There is one other way in which cooking fills a similar role as videogames: It brings exploration and discovery back into everyday life. Before I cooked, my world sometimes seemed confined to a handful of bars and cafes outside my apartment. Once a week there was the grocery store and the library. The imaginary, ruined cities of Rapture and Lordaeron seemed infinitely more vibrant and alive than the Midwestern college town that I called home.
But as I started cooking, I began to notice shops I'd never seen before, despite passing them a dozen times a week: the Mexican carniceria, the German butcher near my house, the professional kitchen supply store next to the mall and the Italian deli by the gas station. I started talking to people who were really passionate about their small corner of the food world. The butcher who ran the Italian deli made us feel like family as he shared recipes and advice, taking us aside the day he finally got some rapini (a vegetable I had never seen until he shoved it into my bag along with a recipe for rapini and orecchiette). When I moved to Cambridge last year, I spent hours walking through the city, ducking into wine shops and butchers just to find those few who really knew what they were doing and took pride in it.
Since taking up cooking I've made friends with bartenders, butchers, cooks and other specialists who love what they do and want to share their expertise and passion with anyone interested enough to ask. There is one butcher shop I frequent because they're the only people in town who really understand that bacon should be smoked heavily and sliced thick, that good sausage doesn't require much seasoning and that lard and veal bones are something that should be in every refrigerator. Finding their store was like finding a hidden treasure.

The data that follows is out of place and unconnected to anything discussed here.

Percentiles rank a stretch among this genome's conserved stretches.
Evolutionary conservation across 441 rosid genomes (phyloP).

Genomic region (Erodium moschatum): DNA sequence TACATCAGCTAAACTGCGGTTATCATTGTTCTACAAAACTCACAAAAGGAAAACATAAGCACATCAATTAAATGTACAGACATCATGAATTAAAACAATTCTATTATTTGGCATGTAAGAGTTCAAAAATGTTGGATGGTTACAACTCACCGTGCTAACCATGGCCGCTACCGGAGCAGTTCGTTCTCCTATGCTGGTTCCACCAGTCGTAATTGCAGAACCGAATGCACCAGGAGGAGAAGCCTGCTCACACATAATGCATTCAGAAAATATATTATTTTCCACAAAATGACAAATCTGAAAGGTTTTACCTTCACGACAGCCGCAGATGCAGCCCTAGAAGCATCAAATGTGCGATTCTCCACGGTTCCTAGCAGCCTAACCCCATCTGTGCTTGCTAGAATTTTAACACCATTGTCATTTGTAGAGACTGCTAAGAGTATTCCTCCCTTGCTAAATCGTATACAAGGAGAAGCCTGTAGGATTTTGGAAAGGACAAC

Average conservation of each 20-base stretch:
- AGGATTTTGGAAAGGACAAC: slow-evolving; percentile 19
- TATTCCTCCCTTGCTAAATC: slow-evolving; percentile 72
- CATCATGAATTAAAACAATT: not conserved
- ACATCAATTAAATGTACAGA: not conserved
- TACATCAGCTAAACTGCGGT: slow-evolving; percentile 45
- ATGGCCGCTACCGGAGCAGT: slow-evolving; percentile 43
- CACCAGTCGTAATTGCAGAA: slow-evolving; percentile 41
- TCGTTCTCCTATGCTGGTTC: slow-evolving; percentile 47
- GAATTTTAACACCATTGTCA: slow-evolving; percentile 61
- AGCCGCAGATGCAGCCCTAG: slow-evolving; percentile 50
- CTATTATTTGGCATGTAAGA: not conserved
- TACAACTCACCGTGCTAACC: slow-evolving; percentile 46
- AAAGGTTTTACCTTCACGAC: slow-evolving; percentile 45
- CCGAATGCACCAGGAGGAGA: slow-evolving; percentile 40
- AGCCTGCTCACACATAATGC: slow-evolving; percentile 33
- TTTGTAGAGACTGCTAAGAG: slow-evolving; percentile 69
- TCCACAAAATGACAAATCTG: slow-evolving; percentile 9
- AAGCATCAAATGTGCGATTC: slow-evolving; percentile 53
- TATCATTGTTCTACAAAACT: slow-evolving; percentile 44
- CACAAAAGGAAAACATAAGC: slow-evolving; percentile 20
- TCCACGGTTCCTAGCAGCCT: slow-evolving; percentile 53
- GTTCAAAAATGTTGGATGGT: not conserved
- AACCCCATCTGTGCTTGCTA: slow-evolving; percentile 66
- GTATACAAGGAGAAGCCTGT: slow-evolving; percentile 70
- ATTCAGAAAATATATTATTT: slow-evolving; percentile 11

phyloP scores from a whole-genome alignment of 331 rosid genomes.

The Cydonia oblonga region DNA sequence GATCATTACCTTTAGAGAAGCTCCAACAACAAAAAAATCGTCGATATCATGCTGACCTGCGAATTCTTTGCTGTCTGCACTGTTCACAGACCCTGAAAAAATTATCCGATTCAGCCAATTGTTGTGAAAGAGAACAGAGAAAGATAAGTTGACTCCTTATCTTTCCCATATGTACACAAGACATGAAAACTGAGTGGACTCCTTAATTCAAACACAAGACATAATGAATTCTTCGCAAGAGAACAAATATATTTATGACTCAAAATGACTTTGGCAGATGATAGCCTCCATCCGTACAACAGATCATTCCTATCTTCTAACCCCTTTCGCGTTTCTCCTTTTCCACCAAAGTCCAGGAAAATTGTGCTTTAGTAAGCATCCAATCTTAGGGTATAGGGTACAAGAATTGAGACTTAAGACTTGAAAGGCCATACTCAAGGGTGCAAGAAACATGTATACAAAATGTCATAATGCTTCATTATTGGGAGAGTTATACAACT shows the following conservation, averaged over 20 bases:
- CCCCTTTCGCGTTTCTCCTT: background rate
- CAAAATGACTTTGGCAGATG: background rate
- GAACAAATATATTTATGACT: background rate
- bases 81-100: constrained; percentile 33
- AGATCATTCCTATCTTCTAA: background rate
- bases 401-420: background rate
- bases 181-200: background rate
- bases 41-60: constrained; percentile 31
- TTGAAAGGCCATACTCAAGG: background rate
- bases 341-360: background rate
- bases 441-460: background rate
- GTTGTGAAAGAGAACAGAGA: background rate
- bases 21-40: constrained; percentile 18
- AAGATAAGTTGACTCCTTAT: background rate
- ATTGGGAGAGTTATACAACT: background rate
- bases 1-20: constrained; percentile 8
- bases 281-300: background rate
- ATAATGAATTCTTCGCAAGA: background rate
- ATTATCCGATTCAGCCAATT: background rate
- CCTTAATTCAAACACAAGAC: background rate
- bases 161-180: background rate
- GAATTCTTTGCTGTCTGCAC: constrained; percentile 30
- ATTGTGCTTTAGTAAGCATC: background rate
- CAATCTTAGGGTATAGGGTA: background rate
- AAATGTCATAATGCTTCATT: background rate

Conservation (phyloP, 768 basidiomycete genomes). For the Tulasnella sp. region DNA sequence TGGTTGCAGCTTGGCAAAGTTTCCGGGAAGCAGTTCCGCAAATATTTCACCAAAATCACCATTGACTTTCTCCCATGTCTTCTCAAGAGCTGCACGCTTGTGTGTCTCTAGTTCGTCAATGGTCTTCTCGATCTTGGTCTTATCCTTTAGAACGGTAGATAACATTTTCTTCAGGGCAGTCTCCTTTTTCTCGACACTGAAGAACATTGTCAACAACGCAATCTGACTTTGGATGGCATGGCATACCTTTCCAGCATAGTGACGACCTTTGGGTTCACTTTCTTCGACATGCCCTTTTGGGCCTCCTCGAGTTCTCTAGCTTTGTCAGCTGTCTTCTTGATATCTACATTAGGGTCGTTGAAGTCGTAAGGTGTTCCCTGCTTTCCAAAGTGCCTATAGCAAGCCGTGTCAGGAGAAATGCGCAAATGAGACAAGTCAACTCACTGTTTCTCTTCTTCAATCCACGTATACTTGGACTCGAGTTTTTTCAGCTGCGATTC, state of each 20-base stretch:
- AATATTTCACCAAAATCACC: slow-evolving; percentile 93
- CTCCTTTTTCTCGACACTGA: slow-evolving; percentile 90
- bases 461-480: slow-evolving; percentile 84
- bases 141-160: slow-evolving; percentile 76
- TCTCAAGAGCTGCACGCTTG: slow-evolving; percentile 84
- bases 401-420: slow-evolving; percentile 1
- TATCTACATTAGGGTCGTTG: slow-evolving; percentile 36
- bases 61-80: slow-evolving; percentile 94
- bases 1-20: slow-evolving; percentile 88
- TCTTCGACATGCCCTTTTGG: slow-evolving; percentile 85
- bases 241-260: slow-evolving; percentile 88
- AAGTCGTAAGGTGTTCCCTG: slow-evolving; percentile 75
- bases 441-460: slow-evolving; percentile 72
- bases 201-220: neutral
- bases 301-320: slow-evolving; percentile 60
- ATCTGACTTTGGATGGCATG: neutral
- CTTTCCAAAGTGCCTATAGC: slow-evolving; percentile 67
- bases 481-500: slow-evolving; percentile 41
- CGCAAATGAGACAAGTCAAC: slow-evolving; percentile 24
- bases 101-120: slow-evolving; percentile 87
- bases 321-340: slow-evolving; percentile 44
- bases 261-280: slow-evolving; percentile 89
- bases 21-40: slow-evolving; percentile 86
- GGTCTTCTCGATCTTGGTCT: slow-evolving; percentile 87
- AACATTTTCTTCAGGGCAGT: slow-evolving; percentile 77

My identity as a gamer has manifested itself in my kitchen, but with one important twist: The fun I have cooking is fun I have with other people. The individual rewards of cooking, all those wonderful sensations and affirming accomplishments, pale next to the pleasure of serving a good meal to guests and loved ones. In gaming, my skills are only useful to myself; I can't game for anyone else, and playing with other people tends to be too intense to be relaxing. But in the kitchen, both the fun and the rewards are shared.
Except for the dirty dishes. I cooked the meal, after all.
Rob Zacny is a freelance writer and stress-baker living in Cambridge. More of his writing and cooking experiences appear at http://robzacny.com.